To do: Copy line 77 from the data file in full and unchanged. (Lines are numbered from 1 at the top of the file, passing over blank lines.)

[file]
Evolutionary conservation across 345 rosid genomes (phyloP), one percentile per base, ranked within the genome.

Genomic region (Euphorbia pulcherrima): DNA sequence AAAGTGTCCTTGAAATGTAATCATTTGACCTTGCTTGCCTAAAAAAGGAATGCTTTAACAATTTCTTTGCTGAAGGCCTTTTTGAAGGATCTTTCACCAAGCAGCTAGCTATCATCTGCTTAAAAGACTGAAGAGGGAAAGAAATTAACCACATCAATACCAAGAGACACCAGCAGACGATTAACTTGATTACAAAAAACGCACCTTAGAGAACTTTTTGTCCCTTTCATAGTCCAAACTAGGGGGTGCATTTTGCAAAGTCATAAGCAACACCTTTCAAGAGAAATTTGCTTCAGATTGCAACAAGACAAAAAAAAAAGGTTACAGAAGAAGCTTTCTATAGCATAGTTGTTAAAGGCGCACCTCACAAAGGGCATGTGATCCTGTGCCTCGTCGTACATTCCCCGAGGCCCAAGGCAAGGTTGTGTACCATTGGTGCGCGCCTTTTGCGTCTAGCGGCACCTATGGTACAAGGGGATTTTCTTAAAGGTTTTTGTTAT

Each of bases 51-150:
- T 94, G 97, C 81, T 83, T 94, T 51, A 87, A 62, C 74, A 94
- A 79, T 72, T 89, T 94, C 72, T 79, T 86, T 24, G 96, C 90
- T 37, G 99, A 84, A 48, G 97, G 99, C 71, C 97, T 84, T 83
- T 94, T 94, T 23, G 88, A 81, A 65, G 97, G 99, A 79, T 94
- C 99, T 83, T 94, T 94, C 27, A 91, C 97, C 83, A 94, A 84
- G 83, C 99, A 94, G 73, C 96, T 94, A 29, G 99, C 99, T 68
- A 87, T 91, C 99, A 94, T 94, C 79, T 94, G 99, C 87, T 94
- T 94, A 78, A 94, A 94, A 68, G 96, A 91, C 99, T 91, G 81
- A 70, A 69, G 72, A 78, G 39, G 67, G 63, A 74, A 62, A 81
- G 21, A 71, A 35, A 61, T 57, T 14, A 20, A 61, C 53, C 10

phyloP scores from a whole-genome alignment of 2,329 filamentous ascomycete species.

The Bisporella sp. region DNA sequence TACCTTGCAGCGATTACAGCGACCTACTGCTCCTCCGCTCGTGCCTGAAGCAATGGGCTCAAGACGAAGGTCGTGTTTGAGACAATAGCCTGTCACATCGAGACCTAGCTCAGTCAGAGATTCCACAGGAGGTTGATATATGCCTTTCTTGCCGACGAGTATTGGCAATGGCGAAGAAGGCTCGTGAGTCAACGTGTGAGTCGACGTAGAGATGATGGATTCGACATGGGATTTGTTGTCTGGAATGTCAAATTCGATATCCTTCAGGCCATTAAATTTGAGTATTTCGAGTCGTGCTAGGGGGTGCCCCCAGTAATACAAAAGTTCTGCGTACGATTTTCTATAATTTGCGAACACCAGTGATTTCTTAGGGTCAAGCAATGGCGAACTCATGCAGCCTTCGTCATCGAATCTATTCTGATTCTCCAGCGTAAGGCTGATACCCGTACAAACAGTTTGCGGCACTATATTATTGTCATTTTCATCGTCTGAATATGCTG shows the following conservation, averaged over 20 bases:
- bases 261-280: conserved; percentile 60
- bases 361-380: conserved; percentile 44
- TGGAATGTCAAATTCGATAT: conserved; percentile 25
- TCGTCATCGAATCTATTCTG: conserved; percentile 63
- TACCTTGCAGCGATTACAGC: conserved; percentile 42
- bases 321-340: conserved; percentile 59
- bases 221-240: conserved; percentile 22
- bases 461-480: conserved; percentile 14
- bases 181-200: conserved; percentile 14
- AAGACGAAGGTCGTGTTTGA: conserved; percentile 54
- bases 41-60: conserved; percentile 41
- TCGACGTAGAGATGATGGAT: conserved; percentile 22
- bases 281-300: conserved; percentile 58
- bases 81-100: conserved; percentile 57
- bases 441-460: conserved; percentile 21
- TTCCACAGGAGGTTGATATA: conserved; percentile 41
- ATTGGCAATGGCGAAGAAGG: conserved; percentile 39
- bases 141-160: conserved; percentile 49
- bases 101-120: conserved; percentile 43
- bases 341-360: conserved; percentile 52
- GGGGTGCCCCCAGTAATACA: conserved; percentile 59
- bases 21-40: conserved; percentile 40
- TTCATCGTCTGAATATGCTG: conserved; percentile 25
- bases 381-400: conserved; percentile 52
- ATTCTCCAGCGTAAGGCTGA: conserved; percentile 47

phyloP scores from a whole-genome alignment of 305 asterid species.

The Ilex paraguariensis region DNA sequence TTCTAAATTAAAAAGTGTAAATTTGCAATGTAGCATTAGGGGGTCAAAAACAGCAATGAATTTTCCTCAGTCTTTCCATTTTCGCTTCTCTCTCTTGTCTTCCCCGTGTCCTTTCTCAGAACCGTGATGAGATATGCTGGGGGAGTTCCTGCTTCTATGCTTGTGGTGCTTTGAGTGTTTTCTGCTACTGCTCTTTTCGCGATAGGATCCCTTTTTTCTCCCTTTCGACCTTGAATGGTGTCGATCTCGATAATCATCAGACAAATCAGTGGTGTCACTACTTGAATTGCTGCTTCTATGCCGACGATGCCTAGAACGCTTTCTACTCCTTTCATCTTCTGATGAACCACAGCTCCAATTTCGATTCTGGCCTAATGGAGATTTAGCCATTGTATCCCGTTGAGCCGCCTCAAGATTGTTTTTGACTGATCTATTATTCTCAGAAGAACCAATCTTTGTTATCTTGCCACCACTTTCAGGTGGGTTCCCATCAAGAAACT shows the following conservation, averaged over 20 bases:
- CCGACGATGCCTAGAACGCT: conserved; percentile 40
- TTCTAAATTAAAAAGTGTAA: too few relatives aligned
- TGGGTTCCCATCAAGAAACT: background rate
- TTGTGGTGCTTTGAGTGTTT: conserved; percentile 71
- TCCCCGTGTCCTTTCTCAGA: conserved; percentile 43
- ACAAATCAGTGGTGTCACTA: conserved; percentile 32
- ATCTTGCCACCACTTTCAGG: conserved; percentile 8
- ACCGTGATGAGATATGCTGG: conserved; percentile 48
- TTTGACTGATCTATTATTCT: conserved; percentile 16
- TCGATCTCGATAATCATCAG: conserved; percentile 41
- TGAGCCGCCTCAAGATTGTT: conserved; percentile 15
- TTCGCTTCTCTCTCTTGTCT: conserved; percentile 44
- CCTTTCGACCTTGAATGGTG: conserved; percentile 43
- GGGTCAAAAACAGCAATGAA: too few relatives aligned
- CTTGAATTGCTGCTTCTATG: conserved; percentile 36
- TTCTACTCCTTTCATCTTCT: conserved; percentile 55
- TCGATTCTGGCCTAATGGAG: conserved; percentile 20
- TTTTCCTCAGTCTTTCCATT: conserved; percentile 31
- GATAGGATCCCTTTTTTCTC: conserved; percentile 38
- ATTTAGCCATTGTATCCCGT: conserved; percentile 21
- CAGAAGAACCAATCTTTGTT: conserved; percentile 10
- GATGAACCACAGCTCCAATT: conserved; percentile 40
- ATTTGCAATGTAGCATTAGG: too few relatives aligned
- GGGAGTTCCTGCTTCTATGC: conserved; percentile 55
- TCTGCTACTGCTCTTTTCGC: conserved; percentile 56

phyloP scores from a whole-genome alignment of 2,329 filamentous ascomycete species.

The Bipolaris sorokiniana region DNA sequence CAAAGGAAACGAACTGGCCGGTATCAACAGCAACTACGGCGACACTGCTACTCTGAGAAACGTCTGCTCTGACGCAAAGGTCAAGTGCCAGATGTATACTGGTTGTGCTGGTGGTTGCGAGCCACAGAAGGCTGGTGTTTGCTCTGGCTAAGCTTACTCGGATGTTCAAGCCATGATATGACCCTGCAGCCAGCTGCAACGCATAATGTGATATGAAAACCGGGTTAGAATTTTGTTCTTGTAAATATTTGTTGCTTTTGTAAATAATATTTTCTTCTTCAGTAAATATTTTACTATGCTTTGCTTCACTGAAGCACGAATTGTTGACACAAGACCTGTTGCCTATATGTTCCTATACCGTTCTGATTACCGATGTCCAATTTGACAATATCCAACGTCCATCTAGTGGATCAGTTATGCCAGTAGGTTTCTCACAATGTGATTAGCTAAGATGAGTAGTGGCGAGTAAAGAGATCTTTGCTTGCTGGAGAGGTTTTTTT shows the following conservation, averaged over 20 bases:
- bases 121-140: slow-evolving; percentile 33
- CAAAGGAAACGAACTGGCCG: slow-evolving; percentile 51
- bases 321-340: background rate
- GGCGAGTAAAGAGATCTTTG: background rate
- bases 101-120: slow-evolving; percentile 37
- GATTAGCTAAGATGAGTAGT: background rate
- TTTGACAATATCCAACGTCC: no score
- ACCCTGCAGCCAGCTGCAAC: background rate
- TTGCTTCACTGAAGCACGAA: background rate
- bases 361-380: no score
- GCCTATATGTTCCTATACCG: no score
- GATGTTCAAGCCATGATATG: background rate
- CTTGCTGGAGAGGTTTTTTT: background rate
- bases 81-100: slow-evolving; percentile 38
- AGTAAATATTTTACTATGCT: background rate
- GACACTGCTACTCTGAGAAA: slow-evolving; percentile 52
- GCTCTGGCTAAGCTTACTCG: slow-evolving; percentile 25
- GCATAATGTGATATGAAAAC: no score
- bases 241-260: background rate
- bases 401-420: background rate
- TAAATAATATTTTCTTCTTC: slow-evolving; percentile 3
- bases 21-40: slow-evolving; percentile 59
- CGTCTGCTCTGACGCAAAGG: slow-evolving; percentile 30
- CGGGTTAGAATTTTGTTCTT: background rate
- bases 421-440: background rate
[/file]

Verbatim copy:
- ACCCTGCAGCCAGCTGCAAC: background rate